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Openreach increasing use of drones to help build fibre networks

Openreach plans to make greater use of drones to help it bring broadband to remote rural properties it could not previously touch

One year on from an experiment that saw national network builder Openreach using a drone to “lay” fibre-optic broadband cables across challenging terrain in North Wales, the organisation is increasing its use of aerial technology to help it access the remotest of rural properties in the Scottish Highlands.

It is currently engaged on a community broadband project near Inverness – one of a number in the region being part funded by a local windfarm operator – through which 37 scattered homes around the community of Glenmazeran are to receive a gigabit-capable full-fibre broadband connection.

It has already buried armoured cables along 10km of single-track road running through a glen alongside the River Findhorn, but in order to reach one of the homes, needed to cross the fast-flowing river itself.

“Although Glenmazeran is only 20 miles from Inverness, the properties are very remote and scattered,” said Kevin Drain, chief engineer for the north of Scotland at Openreach. “We’ve had to contend with steep drops and bankings as we buried cable along the single-track road.”

“But the biggest challenge was reaching one remote home, 400 metres away from the main route, where the fibre cable needed to span a 50-metre wide stretch of river. In the past, we’ve tried all sorts of ways to do this – like attaching cables to fishing lines, golf balls and even hammers, which frankly proved hit and miss.”

To access the property, Openreach engineers underwent a week’s training to be certified by the Civil Aviation Authority to fly drones commercially before flying a cable across the river itself.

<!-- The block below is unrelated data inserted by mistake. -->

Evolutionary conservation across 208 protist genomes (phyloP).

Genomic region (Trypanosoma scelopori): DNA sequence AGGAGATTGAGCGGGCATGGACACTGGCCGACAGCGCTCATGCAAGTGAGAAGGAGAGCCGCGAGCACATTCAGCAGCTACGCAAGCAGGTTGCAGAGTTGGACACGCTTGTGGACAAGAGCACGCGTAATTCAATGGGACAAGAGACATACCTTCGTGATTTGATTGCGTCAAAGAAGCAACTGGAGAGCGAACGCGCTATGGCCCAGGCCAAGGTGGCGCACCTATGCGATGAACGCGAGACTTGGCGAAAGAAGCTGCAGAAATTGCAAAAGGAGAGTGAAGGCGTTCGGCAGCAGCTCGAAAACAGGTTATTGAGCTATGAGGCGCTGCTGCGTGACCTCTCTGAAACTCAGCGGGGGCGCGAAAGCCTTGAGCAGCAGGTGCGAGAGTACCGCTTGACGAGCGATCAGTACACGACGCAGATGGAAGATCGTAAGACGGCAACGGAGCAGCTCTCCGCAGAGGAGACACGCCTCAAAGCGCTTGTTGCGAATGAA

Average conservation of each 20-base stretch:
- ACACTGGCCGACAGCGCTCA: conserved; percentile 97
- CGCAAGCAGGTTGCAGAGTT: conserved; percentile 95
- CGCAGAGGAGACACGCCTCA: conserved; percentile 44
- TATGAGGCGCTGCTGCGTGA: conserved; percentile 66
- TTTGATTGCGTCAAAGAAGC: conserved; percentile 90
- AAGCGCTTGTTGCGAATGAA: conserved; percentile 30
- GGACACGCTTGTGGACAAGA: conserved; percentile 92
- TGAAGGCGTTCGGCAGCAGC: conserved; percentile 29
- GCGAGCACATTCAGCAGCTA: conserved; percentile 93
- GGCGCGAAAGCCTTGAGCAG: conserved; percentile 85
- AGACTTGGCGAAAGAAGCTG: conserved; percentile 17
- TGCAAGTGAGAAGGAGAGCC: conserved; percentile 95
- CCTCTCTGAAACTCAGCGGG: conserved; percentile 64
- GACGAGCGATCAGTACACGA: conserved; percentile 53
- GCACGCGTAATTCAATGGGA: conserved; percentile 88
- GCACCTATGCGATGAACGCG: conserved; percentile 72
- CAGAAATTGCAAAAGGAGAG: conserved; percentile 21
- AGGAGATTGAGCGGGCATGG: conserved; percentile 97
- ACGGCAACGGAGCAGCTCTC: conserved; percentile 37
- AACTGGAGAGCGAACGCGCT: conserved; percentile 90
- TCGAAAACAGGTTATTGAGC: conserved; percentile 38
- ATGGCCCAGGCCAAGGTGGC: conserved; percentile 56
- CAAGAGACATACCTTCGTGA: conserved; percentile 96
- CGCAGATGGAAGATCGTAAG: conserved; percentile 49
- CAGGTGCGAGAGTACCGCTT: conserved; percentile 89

“This is the first time we’ve used a drone to drop fibre into place here in Scotland and as a delivery method it’s unbeatable,” said Drain. “Drones will now become part of our toolkit to reach places where the terrain means traditional engineering is difficult or impossible.”

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Robert Thorburn, partnership director for Openreach in Scotland, added: “Our engineers love nothing more than a challenge and Glenmazeran has provided us with a great opportunity to test our skills. We’re constantly working on new techniques and technologies to help us take fibre broadband further and faster, and, importantly, to drive down delivery costs.

“This may be one of the quirkier uses for a drone, but innovations like this means we can now deliver high-speed broadband in situations where traditionally it’s been impossible for any business or partnership to justify the work.”

In the past 18 months, Openreach has taken a number of steps internally to innovate around the process of network planning and building, such as introducing machine learning algorithms into the mix to produce optimal network plans based on factors such as inventory and engineer availability.

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